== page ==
I'm starting to worry about Barack Obama.
From a journalistic perspective, he seemed like such a refreshing departure from the oft-paranoid media relations practiced by Bill and Hillary Clinton and the two George Bushes.
Now I'm not so sure.
Too often, Obama and his handlers have overreacted to what we've come to accept as frivolous, basically harmless "coverage" by the celebrity-obsessed mainstream media.
Two examples of him getting his back up: Obama made a federal case of the appearance by his daughters on "Access Hollywood" and he was snippy with reporters when he was pressed about his unexpected email friendship with actress Scarlett Johansson.
Sure, these are minor events. But if he is going to be anal about the small stuff, it may get ugly if he loses his composure about something important.
Obama has staked his claim by offering American voters a fresh voice and a strong sense of optimism about the future. When he was on the way up, he was the favorite son of the media, who heaped almost unprecedented praise on him. Now that he has all but secured the Democratic nomination, Obama has shown little patience for standard media practices, which can range from silly to stupid.
The Obama team may still think the "old" rules apply. By old, I'm referring to the kid-gloves treatment the media gave him when he was an up and comer and Hillary Clinton was heavily favored to secure the Democratic nomination.
Even before Obama stunned Clinton by winning the Iowa caucus, the first high-profile showdown between the rivals last fall, the media had all but decreed that Obama would be their darling, the one who could do no wrong.
If Obama was designated "hero," the media had to find a "villain" to complete the convenient story line and, of course, Hillary Clinton was consigned to wear the black hat.
That was then. Now, Obama and his staff must accept the reality that the game has changed as he prepares to battle John McCain. As PBS anchor Jim Lehrer told me a few weeks ago, it wasn't so long ago that McCain was the media's darling.
The story line the media love best is to hail the candidate who was down, but not out, and somehow rallied to achieve a stirring victory. This is McCain's saga over the past year.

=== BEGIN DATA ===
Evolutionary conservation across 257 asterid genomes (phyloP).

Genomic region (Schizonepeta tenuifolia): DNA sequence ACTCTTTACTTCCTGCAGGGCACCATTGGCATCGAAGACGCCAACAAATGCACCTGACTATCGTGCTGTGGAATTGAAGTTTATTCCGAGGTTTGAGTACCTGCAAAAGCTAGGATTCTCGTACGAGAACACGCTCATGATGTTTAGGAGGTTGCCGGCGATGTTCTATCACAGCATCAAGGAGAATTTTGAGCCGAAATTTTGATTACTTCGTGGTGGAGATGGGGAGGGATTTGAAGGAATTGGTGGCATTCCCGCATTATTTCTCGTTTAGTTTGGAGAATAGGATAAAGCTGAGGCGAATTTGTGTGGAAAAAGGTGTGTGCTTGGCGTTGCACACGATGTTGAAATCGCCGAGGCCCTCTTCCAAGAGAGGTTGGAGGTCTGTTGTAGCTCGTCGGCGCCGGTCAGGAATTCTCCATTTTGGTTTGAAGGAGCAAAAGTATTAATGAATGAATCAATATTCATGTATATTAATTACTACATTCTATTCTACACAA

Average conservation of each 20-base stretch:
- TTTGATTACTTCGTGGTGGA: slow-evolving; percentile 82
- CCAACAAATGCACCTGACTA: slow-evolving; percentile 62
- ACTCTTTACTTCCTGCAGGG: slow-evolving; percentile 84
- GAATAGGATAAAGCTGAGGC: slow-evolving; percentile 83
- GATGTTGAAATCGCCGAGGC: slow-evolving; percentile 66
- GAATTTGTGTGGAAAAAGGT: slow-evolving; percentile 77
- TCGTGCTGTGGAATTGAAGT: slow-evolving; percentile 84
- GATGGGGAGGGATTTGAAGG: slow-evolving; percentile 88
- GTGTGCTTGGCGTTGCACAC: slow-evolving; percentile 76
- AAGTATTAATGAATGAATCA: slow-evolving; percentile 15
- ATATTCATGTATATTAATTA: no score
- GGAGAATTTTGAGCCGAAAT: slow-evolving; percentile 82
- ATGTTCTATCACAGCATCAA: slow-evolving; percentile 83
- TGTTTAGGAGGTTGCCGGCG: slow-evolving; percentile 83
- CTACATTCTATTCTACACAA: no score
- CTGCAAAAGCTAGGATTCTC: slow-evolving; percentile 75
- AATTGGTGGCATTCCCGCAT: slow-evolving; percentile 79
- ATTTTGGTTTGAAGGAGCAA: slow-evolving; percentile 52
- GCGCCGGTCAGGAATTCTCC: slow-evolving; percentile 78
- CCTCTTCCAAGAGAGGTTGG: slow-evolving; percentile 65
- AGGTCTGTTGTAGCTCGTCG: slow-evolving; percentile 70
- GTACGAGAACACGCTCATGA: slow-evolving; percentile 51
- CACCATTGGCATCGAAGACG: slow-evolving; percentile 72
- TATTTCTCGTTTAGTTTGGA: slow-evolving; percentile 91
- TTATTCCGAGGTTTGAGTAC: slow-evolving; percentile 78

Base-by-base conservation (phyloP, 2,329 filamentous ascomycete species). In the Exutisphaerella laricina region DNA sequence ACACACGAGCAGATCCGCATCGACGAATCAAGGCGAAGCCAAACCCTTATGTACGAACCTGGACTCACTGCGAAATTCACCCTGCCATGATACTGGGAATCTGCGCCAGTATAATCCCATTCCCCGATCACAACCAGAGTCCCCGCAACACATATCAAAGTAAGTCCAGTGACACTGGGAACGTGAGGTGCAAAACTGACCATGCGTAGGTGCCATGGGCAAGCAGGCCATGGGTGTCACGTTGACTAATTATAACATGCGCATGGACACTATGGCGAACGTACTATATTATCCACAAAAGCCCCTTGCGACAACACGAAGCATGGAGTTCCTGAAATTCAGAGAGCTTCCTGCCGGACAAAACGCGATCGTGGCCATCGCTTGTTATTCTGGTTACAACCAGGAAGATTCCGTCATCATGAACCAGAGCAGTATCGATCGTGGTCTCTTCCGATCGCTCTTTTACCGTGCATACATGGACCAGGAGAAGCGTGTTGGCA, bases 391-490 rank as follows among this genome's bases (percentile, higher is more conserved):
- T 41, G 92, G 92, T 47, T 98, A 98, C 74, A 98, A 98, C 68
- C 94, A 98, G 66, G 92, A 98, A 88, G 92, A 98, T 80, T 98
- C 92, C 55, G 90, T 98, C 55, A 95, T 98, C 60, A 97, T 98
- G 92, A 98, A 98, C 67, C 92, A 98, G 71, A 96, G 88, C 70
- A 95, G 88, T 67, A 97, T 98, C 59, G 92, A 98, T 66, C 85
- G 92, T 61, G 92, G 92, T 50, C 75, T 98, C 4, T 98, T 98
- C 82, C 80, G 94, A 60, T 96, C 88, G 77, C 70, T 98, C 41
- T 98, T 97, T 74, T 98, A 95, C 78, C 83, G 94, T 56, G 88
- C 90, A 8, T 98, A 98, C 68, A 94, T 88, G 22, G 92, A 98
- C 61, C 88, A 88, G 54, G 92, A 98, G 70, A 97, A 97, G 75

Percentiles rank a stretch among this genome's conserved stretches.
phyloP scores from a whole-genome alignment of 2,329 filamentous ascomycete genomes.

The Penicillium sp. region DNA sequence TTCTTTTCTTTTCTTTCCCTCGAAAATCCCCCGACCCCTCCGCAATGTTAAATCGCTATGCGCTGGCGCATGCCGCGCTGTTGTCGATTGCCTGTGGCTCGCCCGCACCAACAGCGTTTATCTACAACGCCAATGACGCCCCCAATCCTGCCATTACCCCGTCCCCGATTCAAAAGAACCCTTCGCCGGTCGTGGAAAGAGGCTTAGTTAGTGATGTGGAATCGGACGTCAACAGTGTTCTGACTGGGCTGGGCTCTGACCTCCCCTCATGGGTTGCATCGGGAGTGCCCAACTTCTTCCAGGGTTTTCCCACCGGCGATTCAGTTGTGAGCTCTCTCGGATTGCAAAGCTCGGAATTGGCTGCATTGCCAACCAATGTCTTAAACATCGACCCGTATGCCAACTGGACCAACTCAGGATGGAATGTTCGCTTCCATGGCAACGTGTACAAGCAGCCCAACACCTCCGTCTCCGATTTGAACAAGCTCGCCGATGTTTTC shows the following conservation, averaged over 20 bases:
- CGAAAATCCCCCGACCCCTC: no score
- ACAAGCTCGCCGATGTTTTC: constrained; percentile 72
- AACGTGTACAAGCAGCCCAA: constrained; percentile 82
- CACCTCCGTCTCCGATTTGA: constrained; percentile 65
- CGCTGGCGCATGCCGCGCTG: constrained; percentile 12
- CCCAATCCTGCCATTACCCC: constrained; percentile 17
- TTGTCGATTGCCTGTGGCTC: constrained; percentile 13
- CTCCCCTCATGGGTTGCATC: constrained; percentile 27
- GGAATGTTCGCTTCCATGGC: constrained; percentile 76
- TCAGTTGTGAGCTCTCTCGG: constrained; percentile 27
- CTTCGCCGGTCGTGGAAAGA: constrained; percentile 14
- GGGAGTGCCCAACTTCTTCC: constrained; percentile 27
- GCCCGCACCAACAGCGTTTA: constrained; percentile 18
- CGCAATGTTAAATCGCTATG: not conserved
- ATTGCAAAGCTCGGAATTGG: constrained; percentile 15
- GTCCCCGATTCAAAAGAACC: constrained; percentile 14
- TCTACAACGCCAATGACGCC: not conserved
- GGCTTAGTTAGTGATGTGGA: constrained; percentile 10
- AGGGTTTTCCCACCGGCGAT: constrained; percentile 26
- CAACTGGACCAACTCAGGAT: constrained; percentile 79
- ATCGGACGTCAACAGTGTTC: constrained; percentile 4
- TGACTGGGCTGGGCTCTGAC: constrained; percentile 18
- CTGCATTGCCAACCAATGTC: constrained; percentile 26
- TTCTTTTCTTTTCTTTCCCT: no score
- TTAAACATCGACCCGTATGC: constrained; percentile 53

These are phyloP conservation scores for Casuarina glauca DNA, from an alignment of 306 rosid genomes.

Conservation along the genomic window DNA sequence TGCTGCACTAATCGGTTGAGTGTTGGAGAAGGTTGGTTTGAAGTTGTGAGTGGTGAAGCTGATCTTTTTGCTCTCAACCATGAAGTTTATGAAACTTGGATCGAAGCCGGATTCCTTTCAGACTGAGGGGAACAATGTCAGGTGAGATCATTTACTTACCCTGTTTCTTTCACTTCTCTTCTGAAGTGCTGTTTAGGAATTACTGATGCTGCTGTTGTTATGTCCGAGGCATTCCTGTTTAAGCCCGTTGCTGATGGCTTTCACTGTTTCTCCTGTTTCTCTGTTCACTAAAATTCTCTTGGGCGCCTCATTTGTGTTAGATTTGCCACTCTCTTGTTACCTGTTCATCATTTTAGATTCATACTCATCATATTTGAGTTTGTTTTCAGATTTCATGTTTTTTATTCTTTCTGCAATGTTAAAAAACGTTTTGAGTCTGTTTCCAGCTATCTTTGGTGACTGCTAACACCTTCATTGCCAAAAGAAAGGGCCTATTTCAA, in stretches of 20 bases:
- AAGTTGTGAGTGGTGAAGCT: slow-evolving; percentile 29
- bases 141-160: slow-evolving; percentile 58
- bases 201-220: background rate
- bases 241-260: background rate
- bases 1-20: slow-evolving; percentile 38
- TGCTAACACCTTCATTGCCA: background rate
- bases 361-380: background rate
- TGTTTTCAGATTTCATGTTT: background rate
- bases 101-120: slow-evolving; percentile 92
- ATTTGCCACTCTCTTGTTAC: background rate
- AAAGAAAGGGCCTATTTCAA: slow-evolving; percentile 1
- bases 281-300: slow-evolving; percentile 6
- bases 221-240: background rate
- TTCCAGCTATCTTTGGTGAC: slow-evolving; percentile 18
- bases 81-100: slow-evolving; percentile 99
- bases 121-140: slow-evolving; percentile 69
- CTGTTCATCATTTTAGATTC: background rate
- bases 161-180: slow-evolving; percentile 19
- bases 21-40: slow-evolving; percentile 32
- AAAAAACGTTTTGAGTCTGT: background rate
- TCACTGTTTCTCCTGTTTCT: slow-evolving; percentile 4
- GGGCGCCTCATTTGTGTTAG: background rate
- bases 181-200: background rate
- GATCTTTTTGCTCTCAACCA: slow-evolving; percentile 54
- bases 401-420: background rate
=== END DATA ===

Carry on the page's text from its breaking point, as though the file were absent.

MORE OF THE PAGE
Obama has to realize that he will be subject to increasing scrutiny as the campaign really heats up. What we've seen so far is the orchestra tuning up. The real show begins after Labor Day, as the Obama-McCain debate season begins to take shape.
The mainstream media, as well as bloggers who have a point of view, will seek to exploit any situation as a way to create news. Don't forget that all hell broke loose when the New Yorker, which you'd think was solidly behind Obama in his fight against McCain, published (I thought) a biting and witty look at the stereotypical way many Americans view Barack and Michelle Obama.
Still, some accused the magazine of exploiting Obama and his wife. Others said it was a racially insensitive cover. These critics completely missed the point that the New Yorker was mocking bigots in the strongest fashion. Or, perhaps, they wanted to miss the point as a way to advance their arguments.
Members of Barack Obama's campaign thought he got a raw deal from the media during his battle with Hillary Clinton to win the Democratic nomination. Perhaps they were just trying to stir an argument because any fair-minded observer could see that Clinton was the one should have felt mistreated by the press.
Obama had better toughen up -- fast. The media spotlight -- or is it a glare? -- will only get brighter in the months leading up to Election Day. Expect the incessant charges that Obama is too inexperienced and unprepared to be president and a Pollyanna cockeyed optimist to get more shrill, too.
Obama has resented the media for treating him like a presidential candidate -- someone with a personal life, a family and a past. He had better get used to it. The pace is sure to quicken between now and Election Day.
And if you win, Mr. President-Elect, look out. Things can only get worse.
By Jon Friedman